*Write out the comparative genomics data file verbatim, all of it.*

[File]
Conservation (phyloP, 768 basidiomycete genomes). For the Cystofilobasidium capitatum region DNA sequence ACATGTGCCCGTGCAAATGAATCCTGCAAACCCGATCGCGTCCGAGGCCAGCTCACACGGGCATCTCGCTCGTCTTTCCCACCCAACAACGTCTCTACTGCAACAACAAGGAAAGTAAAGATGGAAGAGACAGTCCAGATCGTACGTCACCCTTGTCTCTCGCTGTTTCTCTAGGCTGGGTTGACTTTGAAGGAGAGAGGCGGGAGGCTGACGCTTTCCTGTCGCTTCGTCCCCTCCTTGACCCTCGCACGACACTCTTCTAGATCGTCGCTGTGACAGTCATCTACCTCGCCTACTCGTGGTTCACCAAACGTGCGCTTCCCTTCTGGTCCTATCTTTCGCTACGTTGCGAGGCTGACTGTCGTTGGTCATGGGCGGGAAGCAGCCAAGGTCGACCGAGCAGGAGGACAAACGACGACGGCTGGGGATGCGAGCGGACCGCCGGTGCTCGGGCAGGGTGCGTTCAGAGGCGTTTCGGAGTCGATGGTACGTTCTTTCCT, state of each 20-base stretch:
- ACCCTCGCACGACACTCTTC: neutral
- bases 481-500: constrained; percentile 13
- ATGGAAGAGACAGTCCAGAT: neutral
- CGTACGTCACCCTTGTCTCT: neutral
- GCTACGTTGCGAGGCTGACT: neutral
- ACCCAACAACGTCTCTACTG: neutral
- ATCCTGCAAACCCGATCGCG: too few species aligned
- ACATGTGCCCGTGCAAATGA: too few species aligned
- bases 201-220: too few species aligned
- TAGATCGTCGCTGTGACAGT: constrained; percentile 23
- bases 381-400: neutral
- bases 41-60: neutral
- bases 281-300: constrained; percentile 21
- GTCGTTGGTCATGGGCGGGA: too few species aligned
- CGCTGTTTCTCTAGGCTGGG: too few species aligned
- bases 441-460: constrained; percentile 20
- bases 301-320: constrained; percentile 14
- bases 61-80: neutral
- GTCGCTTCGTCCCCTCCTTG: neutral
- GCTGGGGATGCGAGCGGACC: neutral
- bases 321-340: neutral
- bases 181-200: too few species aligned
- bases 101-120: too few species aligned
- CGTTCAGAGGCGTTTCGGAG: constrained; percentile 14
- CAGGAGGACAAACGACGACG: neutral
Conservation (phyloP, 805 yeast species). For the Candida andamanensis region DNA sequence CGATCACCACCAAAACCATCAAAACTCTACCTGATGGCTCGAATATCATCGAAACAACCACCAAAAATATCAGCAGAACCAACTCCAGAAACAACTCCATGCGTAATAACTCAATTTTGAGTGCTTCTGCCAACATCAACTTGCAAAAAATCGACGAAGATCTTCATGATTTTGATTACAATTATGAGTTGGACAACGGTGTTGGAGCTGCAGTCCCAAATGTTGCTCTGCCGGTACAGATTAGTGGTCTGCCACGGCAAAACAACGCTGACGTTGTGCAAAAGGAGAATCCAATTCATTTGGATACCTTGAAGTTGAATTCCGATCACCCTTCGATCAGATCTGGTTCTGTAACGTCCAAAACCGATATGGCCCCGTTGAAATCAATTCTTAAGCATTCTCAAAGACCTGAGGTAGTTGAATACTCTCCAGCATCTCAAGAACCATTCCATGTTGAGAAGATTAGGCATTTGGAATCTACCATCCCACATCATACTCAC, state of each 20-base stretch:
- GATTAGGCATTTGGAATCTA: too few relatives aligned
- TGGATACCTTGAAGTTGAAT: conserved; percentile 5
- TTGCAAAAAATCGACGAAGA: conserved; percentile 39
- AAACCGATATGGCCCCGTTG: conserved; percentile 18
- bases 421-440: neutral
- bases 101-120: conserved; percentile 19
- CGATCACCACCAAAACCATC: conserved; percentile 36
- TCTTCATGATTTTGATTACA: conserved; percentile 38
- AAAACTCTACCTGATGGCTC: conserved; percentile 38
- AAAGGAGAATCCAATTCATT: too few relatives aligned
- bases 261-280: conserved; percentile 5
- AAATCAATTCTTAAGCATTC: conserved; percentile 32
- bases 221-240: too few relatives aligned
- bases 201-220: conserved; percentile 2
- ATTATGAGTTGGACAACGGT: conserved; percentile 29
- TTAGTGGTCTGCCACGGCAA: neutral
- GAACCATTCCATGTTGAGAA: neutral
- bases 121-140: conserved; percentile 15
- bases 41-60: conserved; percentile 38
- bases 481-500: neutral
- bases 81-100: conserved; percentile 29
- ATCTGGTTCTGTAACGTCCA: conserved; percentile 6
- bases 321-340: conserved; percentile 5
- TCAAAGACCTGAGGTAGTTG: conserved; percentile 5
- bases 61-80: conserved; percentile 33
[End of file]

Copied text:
Conservation (phyloP, 768 basidiomycete genomes). For the Cystofilobasidium capitatum region DNA sequence ACATGTGCCCGTGCAAATGAATCCTGCAAACCCGATCGCGTCCGAGGCCAGCTCACACGGGCATCTCGCTCGTCTTTCCCACCCAACAACGTCTCTACTGCAACAACAAGGAAAGTAAAGATGGAAGAGACAGTCCAGATCGTACGTCACCCTTGTCTCTCGCTGTTTCTCTAGGCTGGGTTGACTTTGAAGGAGAGAGGCGGGAGGCTGACGCTTTCCTGTCGCTTCGTCCCCTCCTTGACCCTCGCACGACACTCTTCTAGATCGTCGCTGTGACAGTCATCTACCTCGCCTACTCGTGGTTCACCAAACGTGCGCTTCCCTTCTGGTCCTATCTTTCGCTACGTTGCGAGGCTGACTGTCGTTGGTCATGGGCGGGAAGCAGCCAAGGTCGACCGAGCAGGAGGACAAACGACGACGGCTGGGGATGCGAGCGGACCGCCGGTGCTCGGGCAGGGTGCGTTCAGAGGCGTTTCGGAGTCGATGGTACGTTCTTTCCT, state of each 20-base stretch:
- ACCCTCGCACGACACTCTTC: neutral
- bases 481-500: constrained; percentile 13
- ATGGAAGAGACAGTCCAGAT: neutral
- CGTACGTCACCCTTGTCTCT: neutral
- GCTACGTTGCGAGGCTGACT: neutral
- ACCCAACAACGTCTCTACTG: neutral
- ATCCTGCAAACCCGATCGCG: too few species aligned
- ACATGTGCCCGTGCAAATGA: too few species aligned
- bases 201-220: too few species aligned
- TAGATCGTCGCTGTGACAGT: constrained; percentile 23
- bases 381-400: neutral
- bases 41-60: neutral
- bases 281-300: constrained; percentile 21
- GTCGTTGGTCATGGGCGGGA: too few species aligned
- CGCTGTTTCTCTAGGCTGGG: too few species aligned
- bases 441-460: constrained; percentile 20
- bases 301-320: constrained; percentile 14
- bases 61-80: neutral
- GTCGCTTCGTCCCCTCCTTG: neutral
- GCTGGGGATGCGAGCGGACC: neutral
- bases 321-340: neutral
- bases 181-200: too few species aligned
- bases 101-120: too few species aligned
- CGTTCAGAGGCGTTTCGGAG: constrained; percentile 14
- CAGGAGGACAAACGACGACG: neutral
Conservation (phyloP, 805 yeast species). For the Candida andamanensis region DNA sequence CGATCACCACCAAAACCATCAAAACTCTACCTGATGGCTCGAATATCATCGAAACAACCACCAAAAATATCAGCAGAACCAACTCCAGAAACAACTCCATGCGTAATAACTCAATTTTGAGTGCTTCTGCCAACATCAACTTGCAAAAAATCGACGAAGATCTTCATGATTTTGATTACAATTATGAGTTGGACAACGGTGTTGGAGCTGCAGTCCCAAATGTTGCTCTGCCGGTACAGATTAGTGGTCTGCCACGGCAAAACAACGCTGACGTTGTGCAAAAGGAGAATCCAATTCATTTGGATACCTTGAAGTTGAATTCCGATCACCCTTCGATCAGATCTGGTTCTGTAACGTCCAAAACCGATATGGCCCCGTTGAAATCAATTCTTAAGCATTCTCAAAGACCTGAGGTAGTTGAATACTCTCCAGCATCTCAAGAACCATTCCATGTTGAGAAGATTAGGCATTTGGAATCTACCATCCCACATCATACTCAC, state of each 20-base stretch:
- GATTAGGCATTTGGAATCTA: too few relatives aligned
- TGGATACCTTGAAGTTGAAT: conserved; percentile 5
- TTGCAAAAAATCGACGAAGA: conserved; percentile 39
- AAACCGATATGGCCCCGTTG: conserved; percentile 18
- bases 421-440: neutral
- bases 101-120: conserved; percentile 19
- CGATCACCACCAAAACCATC: conserved; percentile 36
- TCTTCATGATTTTGATTACA: conserved; percentile 38
- AAAACTCTACCTGATGGCTC: conserved; percentile 38
- AAAGGAGAATCCAATTCATT: too few relatives aligned
- bases 261-280: conserved; percentile 5
- AAATCAATTCTTAAGCATTC: conserved; percentile 32
- bases 221-240: too few relatives aligned
- bases 201-220: conserved; percentile 2
- ATTATGAGTTGGACAACGGT: conserved; percentile 29
- TTAGTGGTCTGCCACGGCAA: neutral
- GAACCATTCCATGTTGAGAA: neutral
- bases 121-140: conserved; percentile 15
- bases 41-60: conserved; percentile 38
- bases 481-500: neutral
- bases 81-100: conserved; percentile 29
- ATCTGGTTCTGTAACGTCCA: conserved; percentile 6
- bases 321-340: conserved; percentile 5
- TCAAAGACCTGAGGTAGTTG: conserved; percentile 5
- bases 61-80: conserved; percentile 33